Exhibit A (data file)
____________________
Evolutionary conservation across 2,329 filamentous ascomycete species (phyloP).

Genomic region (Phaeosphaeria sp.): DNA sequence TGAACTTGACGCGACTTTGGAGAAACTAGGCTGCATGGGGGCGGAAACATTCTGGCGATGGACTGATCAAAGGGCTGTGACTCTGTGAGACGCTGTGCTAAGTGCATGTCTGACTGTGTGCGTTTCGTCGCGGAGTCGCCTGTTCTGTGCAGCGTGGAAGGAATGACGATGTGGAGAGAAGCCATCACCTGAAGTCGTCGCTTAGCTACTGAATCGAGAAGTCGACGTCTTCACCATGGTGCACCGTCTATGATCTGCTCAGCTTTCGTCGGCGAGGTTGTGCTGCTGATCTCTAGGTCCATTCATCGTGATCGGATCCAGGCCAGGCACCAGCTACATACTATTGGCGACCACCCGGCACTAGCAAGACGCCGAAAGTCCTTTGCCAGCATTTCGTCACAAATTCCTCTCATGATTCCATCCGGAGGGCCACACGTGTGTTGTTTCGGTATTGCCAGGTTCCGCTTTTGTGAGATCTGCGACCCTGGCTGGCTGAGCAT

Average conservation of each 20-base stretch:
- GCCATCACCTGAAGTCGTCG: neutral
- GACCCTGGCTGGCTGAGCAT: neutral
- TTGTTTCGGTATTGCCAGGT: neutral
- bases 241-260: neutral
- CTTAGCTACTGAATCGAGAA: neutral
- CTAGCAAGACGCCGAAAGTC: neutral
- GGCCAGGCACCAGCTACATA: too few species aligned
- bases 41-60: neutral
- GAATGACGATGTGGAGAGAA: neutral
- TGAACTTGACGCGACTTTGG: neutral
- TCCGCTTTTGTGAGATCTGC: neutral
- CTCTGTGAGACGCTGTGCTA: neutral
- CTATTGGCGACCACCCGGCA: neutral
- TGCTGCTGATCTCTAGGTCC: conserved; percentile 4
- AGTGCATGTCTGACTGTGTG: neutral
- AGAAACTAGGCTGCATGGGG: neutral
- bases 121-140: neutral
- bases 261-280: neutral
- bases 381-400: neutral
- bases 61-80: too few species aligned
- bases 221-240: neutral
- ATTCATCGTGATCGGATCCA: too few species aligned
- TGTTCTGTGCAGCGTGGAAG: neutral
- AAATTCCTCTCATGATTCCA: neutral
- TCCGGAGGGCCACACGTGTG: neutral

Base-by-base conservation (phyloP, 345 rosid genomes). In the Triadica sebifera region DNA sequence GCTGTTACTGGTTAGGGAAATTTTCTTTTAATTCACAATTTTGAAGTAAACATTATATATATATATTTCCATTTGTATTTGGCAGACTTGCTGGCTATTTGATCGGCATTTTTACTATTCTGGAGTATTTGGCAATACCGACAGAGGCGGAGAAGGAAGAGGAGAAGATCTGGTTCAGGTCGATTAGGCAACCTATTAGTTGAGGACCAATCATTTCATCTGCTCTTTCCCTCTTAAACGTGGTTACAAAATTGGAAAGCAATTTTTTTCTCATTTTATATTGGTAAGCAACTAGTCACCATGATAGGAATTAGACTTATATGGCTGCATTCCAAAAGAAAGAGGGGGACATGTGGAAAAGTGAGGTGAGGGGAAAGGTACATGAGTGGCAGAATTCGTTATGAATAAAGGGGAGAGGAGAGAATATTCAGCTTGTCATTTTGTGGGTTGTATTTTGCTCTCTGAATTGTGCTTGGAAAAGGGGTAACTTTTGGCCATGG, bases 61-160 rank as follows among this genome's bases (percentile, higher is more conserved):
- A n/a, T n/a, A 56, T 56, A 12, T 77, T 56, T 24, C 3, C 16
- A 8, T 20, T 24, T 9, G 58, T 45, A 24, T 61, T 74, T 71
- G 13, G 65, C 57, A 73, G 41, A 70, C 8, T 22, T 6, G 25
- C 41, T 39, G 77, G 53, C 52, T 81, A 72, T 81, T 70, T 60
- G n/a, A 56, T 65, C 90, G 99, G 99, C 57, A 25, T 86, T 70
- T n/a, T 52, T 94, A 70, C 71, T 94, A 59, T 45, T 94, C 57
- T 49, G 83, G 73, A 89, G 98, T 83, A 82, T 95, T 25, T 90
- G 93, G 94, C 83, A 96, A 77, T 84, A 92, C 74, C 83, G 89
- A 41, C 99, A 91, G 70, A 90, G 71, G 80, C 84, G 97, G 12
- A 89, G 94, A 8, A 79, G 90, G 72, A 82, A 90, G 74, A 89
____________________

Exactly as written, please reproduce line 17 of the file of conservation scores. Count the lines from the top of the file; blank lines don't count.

- TGCTGCTGATCTCTAGGTCC: conserved; percentile 4